What a crazy couple of weeks. I am in the process of completing my Spring semester, wrapping up a full year of doctoral studies. A full year that includes a summer session. And, switching campuses...as Concordia University-Portland closed after 100+ years and I was tasked with enrolling at Concordia University-Chicago.

Then, there was a sudden shift to "distance learning" as schools have closed for the year. It's been a crazy weeks all wrapped up in a ridiculous set of circumstances. It's hot. It's cold. And, rarely it's just right.

Participating in a tonight's #midnighpedagogy session there was talk about the Goldilocks Option. That got me thinking that maybe this year is like the Goldilocks Option gone rogue: it's too hot, it's too cold, and sometimes it's just right. The problem is the sometimes. But, the sometimes can be sweet. I need to remember that part.

Things change. Options change. And, take time for the sweets. Like WuTan flan. 

*photo source unknown
]]>
tag:blog.qsprn.com,2013:Post/1531589 2020-04-15T15:53:21Z 2020-04-15T15:55:39Z f/u

f/u = follow up 

I always love writing that abbreviation in my notes. It makes me smile. It’s the little things. 

It seems like I’ve been doing quite a bit of “follow up” lately. Following up with distance learning lessons, doctoral studies, Zoom conference schedules, and DIY projects around the house.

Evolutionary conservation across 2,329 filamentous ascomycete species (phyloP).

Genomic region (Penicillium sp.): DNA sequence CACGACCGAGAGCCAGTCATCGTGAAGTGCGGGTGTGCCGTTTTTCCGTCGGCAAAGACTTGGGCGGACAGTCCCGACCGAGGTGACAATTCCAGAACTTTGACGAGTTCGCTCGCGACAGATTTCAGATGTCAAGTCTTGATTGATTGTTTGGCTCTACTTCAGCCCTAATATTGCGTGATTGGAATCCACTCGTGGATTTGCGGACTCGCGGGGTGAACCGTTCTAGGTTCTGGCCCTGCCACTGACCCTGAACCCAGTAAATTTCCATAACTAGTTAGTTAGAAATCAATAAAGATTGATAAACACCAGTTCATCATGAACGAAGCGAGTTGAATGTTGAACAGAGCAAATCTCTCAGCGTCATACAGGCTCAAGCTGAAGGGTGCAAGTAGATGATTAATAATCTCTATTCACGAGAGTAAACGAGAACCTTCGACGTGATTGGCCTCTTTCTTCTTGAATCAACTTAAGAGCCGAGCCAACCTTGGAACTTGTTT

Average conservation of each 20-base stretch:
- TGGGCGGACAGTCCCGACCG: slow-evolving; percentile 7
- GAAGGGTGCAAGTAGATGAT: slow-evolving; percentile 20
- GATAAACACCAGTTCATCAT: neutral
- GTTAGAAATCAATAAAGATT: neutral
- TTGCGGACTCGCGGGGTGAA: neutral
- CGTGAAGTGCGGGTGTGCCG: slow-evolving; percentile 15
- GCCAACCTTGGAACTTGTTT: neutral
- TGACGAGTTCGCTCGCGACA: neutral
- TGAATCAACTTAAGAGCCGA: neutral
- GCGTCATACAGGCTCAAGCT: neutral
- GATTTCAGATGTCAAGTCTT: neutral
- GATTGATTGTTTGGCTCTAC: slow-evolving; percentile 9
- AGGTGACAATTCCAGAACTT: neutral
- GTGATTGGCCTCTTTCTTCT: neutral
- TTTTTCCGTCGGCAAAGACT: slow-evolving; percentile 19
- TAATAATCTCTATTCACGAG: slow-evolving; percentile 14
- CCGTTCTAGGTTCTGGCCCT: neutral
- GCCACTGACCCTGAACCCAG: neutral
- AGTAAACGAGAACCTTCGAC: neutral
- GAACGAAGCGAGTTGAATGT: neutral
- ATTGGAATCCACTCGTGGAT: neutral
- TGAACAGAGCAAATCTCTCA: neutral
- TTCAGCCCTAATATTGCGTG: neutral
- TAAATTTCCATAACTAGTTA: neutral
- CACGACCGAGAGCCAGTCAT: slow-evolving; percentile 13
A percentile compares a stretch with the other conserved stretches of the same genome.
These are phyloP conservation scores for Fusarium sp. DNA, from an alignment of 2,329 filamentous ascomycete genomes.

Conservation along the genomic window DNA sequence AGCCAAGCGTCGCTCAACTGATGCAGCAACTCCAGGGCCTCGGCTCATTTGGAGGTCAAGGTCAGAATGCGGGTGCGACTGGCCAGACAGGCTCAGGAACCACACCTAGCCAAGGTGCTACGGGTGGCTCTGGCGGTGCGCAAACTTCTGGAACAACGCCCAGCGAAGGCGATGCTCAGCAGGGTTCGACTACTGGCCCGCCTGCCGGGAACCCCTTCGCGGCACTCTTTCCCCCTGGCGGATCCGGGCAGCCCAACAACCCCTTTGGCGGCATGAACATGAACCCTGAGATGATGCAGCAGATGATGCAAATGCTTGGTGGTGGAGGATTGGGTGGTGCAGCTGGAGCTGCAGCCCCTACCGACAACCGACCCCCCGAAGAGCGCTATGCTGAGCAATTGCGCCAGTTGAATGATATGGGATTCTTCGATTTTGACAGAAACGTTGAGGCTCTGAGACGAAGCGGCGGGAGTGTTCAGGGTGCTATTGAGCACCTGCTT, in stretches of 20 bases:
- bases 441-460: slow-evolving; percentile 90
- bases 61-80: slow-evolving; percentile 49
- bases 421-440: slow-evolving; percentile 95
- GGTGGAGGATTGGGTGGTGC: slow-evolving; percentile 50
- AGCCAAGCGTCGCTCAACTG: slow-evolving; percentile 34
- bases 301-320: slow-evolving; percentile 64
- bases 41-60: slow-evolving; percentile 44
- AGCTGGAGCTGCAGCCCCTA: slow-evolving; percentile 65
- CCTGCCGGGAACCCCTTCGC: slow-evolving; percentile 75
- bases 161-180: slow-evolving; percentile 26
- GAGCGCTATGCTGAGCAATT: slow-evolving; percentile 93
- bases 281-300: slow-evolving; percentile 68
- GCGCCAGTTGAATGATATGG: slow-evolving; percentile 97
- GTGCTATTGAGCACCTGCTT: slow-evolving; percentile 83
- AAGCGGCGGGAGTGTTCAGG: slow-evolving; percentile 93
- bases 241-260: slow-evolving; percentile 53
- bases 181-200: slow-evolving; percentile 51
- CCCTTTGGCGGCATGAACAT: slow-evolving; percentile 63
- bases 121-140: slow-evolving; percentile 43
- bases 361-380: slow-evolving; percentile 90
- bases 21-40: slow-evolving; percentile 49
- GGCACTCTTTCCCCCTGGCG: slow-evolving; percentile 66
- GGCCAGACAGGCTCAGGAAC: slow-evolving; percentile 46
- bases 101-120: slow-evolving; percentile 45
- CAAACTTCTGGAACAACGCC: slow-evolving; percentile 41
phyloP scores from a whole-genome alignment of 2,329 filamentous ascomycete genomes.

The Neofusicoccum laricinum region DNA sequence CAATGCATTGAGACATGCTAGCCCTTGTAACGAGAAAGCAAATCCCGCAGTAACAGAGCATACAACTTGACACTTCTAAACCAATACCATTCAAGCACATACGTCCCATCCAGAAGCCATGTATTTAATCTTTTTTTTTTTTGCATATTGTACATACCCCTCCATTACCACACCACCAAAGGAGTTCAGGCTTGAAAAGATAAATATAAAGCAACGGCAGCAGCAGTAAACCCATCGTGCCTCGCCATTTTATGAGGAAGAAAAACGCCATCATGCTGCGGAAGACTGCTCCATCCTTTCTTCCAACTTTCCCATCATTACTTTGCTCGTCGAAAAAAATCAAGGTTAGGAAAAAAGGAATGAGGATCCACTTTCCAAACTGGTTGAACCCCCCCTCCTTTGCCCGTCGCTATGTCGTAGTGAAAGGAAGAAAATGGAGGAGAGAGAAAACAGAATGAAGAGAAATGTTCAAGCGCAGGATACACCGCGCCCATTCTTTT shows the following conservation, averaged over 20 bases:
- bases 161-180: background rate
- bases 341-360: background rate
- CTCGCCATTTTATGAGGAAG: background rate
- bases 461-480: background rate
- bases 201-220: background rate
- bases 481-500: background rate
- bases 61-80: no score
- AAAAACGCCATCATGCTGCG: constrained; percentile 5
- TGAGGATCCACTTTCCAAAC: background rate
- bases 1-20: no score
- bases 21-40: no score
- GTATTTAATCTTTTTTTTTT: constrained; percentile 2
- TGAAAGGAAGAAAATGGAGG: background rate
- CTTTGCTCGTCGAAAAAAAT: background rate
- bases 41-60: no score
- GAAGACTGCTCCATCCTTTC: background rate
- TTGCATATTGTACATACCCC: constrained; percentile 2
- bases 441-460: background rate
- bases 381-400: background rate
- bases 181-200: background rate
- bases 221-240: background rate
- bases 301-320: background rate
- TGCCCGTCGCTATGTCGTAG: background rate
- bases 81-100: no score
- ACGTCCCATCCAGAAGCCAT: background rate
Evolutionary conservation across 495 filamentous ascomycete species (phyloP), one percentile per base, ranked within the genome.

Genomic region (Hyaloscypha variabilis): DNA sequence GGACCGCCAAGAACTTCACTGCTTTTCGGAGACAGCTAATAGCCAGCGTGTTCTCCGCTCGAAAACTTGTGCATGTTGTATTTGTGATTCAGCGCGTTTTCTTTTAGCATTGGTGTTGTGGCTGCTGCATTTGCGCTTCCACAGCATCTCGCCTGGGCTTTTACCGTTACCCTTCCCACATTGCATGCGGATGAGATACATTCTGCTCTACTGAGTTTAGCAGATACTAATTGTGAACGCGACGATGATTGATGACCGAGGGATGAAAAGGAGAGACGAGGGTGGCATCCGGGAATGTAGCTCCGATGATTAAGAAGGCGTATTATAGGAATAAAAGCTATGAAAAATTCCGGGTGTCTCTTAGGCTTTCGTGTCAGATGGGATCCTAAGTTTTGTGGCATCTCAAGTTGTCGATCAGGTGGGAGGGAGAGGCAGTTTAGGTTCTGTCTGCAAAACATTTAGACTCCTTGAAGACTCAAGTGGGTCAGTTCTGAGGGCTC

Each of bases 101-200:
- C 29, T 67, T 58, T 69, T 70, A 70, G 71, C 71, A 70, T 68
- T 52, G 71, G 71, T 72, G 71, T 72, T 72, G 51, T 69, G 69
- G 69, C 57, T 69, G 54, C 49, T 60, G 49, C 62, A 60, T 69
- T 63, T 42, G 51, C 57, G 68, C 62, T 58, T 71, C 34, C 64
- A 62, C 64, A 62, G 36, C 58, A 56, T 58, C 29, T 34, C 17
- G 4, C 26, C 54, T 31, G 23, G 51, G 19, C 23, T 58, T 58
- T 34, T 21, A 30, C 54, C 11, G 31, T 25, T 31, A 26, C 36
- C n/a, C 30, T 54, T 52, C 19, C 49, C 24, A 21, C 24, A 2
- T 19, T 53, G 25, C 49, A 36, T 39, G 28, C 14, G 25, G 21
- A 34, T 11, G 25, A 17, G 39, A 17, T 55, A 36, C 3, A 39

It’s weird, but I actually like working from home.  I never thought I would. But, now that I am getting used to the pace and the schedule of working from home, I enjoy it. 

My “office” for afternoon calls isn’t so bad, either. 


]]>
tag:blog.qsprn.com,2013:Post/1528168 2020-04-07T04:01:28Z 2020-04-07T04:01:29Z shelter in place

That’s the order from the California governor, and echoed by the federal government. I’m practicing physical distancing and wearing a face mask (bandana) when venturing out for essentials items. And, now more than ever, my home is my sanctuary. 

It’s time to upgrade the sanctuary. Tore down the print shop (bedroom), even the closet. Fresh coat of paint + new floors. Those floors got my OCD level orange going, but it’s done. And. It looks awesome. Now, to move all the furniture, type cabinets, and supplies. Spring break is looking good in the sanctuary. 

#CovidCribs #QuarantineLife 

]]>